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Canadian Journal of Gastroenterology and Hepatology
Volume 28, Issue 9, Pages 489-494
Original Article

Use of Fecal Occult Blood Testing in Hospitalized Patients: Results of an Audit

Stephen Ip,1 AbdulRazaq AH Sokoro,1,2,3 Lisa Kaita,4 Claudia Ruiz,4 Elaine McIntyre,4 and Harminder Singh1,5,6,7

1Department of Medicine, University of Manitoba, Canada
2Department of Pathology, University of Manitoba, Canada
3Diagnostic Services of Manitoba, Canada
4Winnipeg Regional Health Authority, Canada
5Department of Community Health Sciences, University of Manitoba, Canada
6Department of Hematology and Oncology, CancerCare Manitoba, Canada
7University of Manitoba IBD Clinical and Research Centre, Winnipeg, Manitoba, Canada

Received 3 May 2014; Accepted 1 August 2014

Copyright © 2014 Hindawi Publishing Corporation. This is an open access article distributed under the Creative Commons Attribution License, which permits unrestricted use, distribution, and reproduction in any medium, provided the original work is properly cited.


BACKGROUND: The fecal occult blood test (FOBT), widely used as a colorectal cancer screening tool, continues to be used in hospitalized patients. However, the utility of this test for hospitalized patients is unclear.

OBJECTIVE: To assess FOBT use in a large urban regional health authority.

METHODS: Reports of all FOBTs performed between April 1, 2011 and March 30, 2012 from two academic and four community hospitals in Winnipeg (Manitoba) were extracted. Of 650 hospitalizations with a positive FOBT result and 1254 with a negative FOBT result, random samples of 230 and 97 charts, respectively, were reviewed. Information including demographics, admission diagnos(es), indication(s) for ordering the FOBT and clinical management was extracted.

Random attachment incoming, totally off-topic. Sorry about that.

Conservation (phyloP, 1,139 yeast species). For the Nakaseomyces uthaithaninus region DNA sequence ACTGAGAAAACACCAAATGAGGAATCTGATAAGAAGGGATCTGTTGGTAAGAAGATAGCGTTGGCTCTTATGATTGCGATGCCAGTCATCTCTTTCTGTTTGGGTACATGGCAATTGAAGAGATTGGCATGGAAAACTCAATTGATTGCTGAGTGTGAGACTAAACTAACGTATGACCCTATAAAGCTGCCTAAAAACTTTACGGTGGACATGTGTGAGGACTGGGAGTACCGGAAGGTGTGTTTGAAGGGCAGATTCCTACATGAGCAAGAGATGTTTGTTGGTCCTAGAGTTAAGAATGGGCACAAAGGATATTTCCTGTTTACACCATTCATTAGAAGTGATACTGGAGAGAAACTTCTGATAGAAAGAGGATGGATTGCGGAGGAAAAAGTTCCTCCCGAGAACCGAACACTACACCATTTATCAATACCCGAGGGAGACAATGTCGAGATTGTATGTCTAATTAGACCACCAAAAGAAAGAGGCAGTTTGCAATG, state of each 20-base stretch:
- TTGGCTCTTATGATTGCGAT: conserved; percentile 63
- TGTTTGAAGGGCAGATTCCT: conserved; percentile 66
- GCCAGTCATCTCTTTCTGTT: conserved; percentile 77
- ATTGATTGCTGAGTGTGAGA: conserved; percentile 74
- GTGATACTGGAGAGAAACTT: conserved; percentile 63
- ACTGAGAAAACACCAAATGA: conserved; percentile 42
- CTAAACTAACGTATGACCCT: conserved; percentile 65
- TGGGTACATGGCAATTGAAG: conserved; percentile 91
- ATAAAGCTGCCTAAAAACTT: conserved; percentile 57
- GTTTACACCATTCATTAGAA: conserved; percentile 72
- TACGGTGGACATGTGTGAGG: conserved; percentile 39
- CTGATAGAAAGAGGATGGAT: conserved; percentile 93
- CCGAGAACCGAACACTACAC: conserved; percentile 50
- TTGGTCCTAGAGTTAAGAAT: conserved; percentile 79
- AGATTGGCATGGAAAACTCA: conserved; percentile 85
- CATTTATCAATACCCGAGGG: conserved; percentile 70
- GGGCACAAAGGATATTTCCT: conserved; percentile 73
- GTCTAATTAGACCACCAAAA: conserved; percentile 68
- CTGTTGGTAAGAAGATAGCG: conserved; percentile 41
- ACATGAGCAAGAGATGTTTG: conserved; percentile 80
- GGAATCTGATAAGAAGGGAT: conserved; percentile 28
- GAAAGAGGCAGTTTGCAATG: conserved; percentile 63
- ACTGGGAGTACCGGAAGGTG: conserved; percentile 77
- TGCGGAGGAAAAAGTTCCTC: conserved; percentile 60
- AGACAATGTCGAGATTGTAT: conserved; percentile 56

RESULTS: Thirty-four percent (650 of 1904) of hospitalizations with an FOBT had a positive FOBT result. Family medicine physicians ordered approximately one-half of the reviewed FOBTs. The most common indication for ordering an FOBT was anemia. Of those with a positive FOBT, 66% did not undergo further gastrointestinal investigations. Of those with a positive FOBT and overt gastrointestinal bleeding and/or melena who underwent endoscopy, 60% had their endoscopy performed before the FOBT result being reported while 38% underwent their endoscopy ≥3 days after the stool sample was collected. There were minimal differences in clinical practices between academic and community hospitals.

CONCLUSIONS: The present study suggests that FOBT results in hospitalized patients may have little beneficial impact on clinical management. Hospital laboratories may be better served in directing resources to other tests.